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An Episode in the Life of a Landscape Painter (New Directions Paperbook) An Episode in the Life of a Landscape Painter by Cesar Aira

Part fiction, part non-fiction, part poetic description, part philosophy. Aira examines the depths of history, the meaning of repetition, reproductions and its role in art, compensation, and much more, and in the context of a very specific, relatable person and his predicaments. Often zooming into an idea or description with intense precision, then moving on, this book is able to contain big ideas without sounding pretentious, or bloated. In fact, the book is less than 90 pages, though it tells a story that could be told in 500 pages. It’s really some of the best writing I’ve read. Also, I had no idea it wasn’t a completely true story, because it was told as if it was pieced together from accounts and letters. But there were points where he could not have been so intimately in the character’s head. Only after I read it did I find out that this is a perfect combination of history and novelistic invention. Some excerpts:

Peaks of mica kept watch over their long marches. How could these panoramas be rendered credible? There were too many sides; the cube had extra faces. The company of volcanos gave the sky interiors. Dawn and dusk were vast optical explosions, drawn out by the silence. Slingshots and gunshots of sunlight rebounded into every recess. Grey expanses hung out to dry forever in colossal silence; airshafts voluminous as oceans.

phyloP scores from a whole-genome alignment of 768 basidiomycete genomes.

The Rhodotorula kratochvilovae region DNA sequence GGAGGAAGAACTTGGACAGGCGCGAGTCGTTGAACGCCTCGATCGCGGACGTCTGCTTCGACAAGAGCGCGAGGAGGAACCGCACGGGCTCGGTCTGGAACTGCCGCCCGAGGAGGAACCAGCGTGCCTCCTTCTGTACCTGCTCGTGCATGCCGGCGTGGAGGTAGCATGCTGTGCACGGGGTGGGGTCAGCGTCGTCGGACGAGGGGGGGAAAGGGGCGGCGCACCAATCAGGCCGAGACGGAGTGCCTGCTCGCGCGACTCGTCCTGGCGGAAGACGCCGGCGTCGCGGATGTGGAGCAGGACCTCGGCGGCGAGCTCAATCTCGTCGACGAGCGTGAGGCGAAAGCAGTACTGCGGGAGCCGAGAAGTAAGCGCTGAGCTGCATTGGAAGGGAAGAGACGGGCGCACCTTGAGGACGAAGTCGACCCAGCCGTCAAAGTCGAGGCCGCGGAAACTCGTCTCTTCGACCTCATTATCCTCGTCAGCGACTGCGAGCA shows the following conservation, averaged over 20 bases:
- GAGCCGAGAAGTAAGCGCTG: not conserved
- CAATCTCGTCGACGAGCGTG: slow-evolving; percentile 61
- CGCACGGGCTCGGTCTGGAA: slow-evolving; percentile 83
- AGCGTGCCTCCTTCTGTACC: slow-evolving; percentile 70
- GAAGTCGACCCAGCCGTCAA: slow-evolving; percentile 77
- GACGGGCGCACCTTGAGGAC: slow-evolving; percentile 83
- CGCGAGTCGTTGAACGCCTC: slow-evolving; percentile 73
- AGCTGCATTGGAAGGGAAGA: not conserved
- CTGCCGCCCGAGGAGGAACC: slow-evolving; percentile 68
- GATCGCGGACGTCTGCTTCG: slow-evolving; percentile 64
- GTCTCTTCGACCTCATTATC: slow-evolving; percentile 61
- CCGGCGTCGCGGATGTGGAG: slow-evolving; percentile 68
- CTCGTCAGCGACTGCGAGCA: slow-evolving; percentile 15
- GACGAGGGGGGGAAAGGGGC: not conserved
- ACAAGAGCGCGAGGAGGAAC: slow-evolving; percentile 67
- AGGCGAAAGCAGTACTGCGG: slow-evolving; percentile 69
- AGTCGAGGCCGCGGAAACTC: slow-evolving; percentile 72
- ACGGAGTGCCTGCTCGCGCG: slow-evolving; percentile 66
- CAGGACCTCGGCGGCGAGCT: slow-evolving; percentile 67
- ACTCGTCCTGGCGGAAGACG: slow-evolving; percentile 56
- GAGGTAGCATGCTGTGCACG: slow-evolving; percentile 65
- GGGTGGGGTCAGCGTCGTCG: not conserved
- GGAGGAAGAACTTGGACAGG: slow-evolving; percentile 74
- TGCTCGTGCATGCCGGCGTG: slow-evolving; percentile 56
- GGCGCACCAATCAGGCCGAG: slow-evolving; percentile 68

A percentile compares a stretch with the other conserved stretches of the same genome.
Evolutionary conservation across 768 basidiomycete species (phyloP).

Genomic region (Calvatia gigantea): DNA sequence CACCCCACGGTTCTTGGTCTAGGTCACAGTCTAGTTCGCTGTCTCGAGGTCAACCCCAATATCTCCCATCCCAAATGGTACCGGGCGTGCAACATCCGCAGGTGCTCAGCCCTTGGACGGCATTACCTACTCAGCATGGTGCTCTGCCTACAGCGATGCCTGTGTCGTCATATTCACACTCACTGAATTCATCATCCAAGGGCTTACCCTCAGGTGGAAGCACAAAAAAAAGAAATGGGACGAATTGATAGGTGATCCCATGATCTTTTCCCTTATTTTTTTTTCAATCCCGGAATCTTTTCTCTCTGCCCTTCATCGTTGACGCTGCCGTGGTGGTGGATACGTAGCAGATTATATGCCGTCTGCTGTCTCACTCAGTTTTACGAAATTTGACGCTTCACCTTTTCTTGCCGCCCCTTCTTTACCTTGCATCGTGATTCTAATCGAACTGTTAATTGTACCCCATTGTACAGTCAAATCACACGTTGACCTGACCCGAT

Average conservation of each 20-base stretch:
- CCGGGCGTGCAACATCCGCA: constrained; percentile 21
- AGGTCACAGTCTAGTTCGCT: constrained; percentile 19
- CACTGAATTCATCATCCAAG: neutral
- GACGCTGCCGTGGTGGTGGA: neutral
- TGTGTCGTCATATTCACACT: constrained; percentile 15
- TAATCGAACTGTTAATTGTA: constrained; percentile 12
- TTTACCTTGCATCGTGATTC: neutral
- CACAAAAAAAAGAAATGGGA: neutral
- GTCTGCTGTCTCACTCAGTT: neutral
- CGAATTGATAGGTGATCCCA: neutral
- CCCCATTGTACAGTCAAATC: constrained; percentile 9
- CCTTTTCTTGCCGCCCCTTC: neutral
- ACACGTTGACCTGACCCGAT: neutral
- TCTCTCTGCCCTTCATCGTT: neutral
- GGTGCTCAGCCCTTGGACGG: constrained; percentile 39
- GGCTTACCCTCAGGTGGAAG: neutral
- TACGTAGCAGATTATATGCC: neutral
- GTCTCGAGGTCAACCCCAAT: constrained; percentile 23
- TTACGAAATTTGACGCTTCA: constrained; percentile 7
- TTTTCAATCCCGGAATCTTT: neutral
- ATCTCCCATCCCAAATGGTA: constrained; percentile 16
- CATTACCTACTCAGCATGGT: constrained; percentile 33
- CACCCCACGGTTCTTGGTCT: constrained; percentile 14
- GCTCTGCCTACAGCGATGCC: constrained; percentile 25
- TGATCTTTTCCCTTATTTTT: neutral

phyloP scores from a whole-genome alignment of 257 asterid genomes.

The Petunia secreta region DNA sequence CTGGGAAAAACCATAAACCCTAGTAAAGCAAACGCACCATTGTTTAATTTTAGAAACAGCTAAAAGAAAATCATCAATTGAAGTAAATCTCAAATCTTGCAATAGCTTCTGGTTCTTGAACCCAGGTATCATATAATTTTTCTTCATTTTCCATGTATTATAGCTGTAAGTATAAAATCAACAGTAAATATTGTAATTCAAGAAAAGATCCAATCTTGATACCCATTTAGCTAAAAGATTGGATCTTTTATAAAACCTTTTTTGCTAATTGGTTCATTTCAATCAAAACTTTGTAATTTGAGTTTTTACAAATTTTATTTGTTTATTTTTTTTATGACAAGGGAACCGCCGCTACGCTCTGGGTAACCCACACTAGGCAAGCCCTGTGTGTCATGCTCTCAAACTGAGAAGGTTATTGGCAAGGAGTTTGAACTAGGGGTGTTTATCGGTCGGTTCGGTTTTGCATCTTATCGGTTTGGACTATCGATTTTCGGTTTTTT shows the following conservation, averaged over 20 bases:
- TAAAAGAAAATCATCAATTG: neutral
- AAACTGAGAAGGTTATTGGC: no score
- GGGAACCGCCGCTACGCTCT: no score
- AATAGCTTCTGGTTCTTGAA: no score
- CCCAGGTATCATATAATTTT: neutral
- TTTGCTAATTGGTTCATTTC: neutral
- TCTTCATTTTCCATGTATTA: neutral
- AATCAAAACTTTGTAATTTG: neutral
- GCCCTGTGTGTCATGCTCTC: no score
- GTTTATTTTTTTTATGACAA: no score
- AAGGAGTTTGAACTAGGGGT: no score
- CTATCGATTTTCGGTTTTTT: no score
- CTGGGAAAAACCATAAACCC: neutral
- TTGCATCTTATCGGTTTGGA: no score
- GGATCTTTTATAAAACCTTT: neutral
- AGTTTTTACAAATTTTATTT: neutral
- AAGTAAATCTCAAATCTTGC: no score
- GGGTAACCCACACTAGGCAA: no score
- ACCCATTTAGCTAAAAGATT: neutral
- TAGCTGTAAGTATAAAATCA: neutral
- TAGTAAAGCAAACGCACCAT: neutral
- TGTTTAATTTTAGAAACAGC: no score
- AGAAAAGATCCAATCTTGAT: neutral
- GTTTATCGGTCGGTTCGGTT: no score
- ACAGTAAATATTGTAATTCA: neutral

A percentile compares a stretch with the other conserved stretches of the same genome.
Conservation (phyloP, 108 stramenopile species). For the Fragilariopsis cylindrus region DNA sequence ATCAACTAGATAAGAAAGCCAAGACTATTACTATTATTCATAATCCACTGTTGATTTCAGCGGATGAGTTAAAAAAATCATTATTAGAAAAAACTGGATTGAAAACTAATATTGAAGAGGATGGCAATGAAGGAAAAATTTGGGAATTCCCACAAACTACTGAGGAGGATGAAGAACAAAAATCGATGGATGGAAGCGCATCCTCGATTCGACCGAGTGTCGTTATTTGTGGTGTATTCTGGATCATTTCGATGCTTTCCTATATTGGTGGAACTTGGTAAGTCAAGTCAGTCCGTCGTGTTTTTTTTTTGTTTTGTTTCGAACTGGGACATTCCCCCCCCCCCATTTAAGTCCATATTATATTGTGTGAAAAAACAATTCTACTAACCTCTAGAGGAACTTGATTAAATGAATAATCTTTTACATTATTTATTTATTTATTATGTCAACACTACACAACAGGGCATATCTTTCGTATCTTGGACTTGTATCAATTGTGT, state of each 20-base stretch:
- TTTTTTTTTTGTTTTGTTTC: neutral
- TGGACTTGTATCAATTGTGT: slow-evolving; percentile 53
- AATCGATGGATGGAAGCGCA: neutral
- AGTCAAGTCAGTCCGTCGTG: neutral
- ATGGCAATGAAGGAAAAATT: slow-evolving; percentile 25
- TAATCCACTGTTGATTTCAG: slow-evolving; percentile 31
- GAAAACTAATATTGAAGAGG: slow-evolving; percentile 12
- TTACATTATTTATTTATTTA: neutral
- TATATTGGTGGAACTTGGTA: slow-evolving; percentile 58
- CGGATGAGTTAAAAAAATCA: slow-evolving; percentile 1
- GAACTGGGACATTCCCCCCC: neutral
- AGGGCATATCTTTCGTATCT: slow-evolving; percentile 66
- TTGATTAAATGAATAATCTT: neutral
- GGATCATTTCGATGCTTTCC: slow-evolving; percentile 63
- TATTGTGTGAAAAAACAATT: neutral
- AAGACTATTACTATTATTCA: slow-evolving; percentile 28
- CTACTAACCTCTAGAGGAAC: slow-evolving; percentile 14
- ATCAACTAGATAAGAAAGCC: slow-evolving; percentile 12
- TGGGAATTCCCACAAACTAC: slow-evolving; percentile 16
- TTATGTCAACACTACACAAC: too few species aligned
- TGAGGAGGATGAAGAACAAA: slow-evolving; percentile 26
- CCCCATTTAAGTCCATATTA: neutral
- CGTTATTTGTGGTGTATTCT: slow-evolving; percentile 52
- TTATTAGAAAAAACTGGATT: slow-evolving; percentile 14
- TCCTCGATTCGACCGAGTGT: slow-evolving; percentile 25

p. 14

A drove of mules the size of ants appeared in silhouette on a ridge-top path, moving at a star’s pace. The mules were driven by human intelligence and commercial interests, expertise in breeding and blood-lines. Everything was human; the farthest wilderness was steeped with sociability, and the sketches they had made, in so far as they had any value, stood as records of this permeation. The infinite orography of the Cordillera was a laboratory of forms and colors.
p. 16

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